The Great Commandment is not the sole provinince of the RCC.

Best,
reen12


#18

[quote=reen12]Hello, Steve Merten

quote: Steve Merten

While your question was addressed to Contarini, I feel
constrained to quote Jesus of Nazareth, when asked the
same question by a young man:

“Love the Lord, Your God, with your whole mind, heart an
strength, and your neighbor as yourself. In this is the
whole of the Law and the Prophets.” [paraphrase]

Doctor Luther recommended the same.

As did a revered Hassidic Rebbe, when asked to explain
the Torah, while standing on one foot: His explanation:
“Do not do to another what you would not have done to you.
This is the whole of the Law.”

The Great Commandment is not the sole provinince of the RCC.

Best,
reen12
[/quote]

Hello Reen,

Did Luther define that obeying God’s ten commandments is how one fulfills God’s Great Commandments to Love God and neighbor?

Please visit Jesus, What Must I Do To Share In Everlasting Life?

NIV 1JO 5:3
This is love for God: to obey his commands. And his commands are not burdensome.NIV JOH 14:15

“If you love me, you will obey what I command.” NAB DEU 11:1

Love the LORD, your God, therefore, and always heed his charge: his statutes, decrees and commandments.” **

NAB 2JO 1:5 **

But now, my Lady, I would make this request of you (not as if I were writing you some new commandment; rather, it is a commandment we have had from the start): let us love one another. This love involves our walking according to the commandments, and as you have heard from the beginning, the commandment is the way in which you should walk.**NIV JOH 14:23 **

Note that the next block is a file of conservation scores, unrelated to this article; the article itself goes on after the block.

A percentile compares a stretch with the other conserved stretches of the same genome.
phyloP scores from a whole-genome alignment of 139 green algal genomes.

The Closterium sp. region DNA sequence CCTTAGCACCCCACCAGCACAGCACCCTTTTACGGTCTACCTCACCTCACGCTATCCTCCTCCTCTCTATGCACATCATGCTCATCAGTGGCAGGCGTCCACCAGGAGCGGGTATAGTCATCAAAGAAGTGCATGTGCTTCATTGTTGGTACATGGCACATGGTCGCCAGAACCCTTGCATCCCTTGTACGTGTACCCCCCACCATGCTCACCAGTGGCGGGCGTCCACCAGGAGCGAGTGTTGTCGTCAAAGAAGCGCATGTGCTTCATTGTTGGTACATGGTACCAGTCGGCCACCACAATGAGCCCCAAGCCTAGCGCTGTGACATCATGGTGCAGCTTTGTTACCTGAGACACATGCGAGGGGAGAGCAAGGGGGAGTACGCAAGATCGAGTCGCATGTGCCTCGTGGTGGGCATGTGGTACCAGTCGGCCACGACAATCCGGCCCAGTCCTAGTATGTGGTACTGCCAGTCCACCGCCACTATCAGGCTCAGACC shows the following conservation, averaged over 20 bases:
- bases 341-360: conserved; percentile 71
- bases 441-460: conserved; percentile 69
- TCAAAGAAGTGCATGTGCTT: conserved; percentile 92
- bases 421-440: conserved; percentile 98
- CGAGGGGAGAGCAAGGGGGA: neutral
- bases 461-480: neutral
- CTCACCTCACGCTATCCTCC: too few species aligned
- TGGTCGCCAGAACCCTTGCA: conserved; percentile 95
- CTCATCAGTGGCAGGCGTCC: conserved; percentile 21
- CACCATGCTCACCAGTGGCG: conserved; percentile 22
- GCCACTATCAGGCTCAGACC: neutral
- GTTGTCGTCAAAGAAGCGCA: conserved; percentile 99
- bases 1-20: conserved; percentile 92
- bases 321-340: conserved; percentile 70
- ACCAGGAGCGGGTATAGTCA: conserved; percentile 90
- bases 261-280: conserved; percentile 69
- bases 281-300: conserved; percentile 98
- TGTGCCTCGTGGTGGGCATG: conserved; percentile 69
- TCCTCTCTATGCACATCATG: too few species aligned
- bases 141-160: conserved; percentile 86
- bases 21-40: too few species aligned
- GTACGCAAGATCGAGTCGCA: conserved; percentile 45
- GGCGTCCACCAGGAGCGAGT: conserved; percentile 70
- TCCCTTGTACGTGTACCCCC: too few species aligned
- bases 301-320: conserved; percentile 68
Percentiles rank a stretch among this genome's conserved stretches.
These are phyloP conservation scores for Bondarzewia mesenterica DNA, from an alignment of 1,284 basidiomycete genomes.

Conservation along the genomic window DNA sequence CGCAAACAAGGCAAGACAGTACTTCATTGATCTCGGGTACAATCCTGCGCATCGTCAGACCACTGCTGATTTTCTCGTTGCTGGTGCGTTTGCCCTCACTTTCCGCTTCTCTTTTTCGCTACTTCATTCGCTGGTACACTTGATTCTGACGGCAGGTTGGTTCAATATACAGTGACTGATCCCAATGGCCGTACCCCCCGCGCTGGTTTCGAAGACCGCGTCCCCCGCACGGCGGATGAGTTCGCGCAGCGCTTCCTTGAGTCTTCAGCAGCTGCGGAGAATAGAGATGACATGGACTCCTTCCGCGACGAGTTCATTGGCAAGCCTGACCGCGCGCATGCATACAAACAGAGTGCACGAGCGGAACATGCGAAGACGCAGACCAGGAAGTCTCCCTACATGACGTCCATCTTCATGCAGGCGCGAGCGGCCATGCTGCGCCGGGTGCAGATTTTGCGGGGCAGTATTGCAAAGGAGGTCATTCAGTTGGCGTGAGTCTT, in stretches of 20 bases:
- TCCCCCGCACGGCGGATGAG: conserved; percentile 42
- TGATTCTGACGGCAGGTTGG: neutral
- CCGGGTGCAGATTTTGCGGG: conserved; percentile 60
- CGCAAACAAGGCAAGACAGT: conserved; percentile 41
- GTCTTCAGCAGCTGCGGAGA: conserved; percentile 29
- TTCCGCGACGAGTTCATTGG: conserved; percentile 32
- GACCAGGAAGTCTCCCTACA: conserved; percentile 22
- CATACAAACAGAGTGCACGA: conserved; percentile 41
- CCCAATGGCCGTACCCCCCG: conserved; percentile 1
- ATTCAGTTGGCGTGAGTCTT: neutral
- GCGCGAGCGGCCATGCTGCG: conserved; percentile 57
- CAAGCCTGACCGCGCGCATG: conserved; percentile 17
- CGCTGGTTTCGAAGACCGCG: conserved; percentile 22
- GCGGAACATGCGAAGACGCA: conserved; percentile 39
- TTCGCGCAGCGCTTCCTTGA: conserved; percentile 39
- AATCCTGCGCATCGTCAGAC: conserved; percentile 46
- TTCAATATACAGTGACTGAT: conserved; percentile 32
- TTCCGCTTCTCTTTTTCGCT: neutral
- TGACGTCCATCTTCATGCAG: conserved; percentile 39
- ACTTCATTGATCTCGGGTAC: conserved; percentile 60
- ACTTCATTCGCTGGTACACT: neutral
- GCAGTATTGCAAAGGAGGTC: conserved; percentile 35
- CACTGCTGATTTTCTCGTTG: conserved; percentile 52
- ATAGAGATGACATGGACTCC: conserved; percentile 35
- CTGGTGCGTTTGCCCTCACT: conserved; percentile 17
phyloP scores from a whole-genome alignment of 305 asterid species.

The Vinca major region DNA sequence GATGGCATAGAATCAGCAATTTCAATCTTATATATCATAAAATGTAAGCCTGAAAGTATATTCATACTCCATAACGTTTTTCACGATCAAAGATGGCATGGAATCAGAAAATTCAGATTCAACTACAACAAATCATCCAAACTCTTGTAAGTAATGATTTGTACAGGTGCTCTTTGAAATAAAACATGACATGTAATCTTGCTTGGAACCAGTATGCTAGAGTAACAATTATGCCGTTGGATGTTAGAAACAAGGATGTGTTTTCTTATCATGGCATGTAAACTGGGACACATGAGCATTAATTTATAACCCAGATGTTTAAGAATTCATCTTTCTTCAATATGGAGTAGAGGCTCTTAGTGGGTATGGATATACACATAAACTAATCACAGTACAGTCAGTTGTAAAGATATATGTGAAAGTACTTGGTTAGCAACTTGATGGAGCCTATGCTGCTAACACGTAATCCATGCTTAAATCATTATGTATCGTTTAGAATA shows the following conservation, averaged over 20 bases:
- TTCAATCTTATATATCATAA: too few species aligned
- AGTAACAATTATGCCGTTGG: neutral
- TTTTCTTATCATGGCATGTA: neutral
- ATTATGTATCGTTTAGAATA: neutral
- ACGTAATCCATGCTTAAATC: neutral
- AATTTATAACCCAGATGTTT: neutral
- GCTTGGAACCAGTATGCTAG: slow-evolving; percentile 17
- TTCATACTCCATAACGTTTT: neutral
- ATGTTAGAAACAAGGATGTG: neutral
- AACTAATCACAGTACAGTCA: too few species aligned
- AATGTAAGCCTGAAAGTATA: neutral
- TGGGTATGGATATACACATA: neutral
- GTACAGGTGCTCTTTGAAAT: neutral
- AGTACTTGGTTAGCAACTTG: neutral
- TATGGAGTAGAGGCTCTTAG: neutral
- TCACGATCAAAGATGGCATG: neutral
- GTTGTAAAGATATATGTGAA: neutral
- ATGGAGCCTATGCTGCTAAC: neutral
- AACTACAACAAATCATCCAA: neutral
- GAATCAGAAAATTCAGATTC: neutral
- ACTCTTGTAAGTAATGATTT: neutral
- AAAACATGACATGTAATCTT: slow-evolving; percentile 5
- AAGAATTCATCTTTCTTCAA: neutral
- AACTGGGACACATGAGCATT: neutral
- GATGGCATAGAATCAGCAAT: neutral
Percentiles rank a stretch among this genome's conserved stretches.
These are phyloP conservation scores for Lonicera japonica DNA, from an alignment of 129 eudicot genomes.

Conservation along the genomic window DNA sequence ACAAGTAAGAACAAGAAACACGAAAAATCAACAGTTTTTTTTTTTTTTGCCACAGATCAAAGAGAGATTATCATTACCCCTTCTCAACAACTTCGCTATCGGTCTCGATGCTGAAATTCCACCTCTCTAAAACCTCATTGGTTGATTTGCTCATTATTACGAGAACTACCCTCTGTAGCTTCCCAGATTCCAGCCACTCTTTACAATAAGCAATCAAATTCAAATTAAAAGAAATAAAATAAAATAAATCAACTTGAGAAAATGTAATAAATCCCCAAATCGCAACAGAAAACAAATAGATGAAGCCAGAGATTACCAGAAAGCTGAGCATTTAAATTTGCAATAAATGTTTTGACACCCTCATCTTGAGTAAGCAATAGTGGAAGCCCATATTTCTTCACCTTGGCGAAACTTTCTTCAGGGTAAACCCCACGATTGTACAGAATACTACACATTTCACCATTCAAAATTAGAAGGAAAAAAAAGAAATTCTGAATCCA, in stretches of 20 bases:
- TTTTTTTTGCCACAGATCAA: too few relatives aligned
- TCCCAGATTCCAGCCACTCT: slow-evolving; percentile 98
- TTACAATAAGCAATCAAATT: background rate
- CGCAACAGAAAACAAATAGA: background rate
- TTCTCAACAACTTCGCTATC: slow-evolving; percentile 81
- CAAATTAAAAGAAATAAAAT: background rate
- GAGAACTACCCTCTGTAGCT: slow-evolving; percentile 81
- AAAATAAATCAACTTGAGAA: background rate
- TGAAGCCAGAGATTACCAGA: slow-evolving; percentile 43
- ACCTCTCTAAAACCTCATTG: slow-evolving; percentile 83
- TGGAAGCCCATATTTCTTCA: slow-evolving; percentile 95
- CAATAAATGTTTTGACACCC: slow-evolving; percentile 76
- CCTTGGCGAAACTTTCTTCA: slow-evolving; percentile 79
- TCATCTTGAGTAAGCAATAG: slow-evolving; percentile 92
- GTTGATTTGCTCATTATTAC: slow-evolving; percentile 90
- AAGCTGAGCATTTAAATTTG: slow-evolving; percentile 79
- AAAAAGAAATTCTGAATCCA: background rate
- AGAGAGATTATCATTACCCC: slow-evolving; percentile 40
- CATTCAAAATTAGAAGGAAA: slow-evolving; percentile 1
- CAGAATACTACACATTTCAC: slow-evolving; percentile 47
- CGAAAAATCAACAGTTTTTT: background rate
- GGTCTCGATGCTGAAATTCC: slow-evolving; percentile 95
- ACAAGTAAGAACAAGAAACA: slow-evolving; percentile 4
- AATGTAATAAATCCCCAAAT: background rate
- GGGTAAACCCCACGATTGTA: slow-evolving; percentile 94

Jesus replied, “If anyone loves me, he will obey my teaching. My Father will love him, and we will come to him and make our home with him. He who does not love me will not obey my teaching. These words you hear are not my own; they belong to the Father who sent me.” NAB DEU 5:9
". . . you shall not have other gods besides me. You shall not bow down before them or worship them. For I, the LORD, your God, am a jealous God, inflicting punishments for their fathers’ wickedness on the children of those who hate me, down to the third and fourth generation but bestowing mercy, down to the thousandth generation, on the children of those who love me and keep my commandments."

NAB EXO 20:5

“. . . you shall not bow down before them or worship them. For I, the LORD, your God, am a jealous God, inflicting punishment for their fathers’ wickedness on the children of those who hate me, down to the third and fourth generation; but bestowing mercy down to the thousandth generation, on the children of those who love me and keep my commandments.

**NAB JOH 15:22 **

“If I had not come to them and spoken to them, they would not be guilty of sin; now, however, their sin cannot be excused. To hate me is to hate my Father. Had I not performed such works among them as no one has ever done before, they would not be guilty of sin; but as it is, they have seen, and they go on hating me and my Father.


#19

Dear Steve Merten,

My response is post #93, in the following link, starting with the paragraph that begins with:

So, if I understand…

forums.catholic.com/showthread.php?t=67141&page=1&highlight=reen12

Post #95, in that same thread, may be of interest to
those following this discussion.

Best,
reen12


#20

[quote=David Puthoff]Post any quotes from Jesus on sola fide, then go up and down 5 verses and you will also find the discussion of works.

[/quote]

Umm, that was my point, too. We can find anything in Scripture to support virtually any position that we choose to hold, provided it is semi-rational.

Mike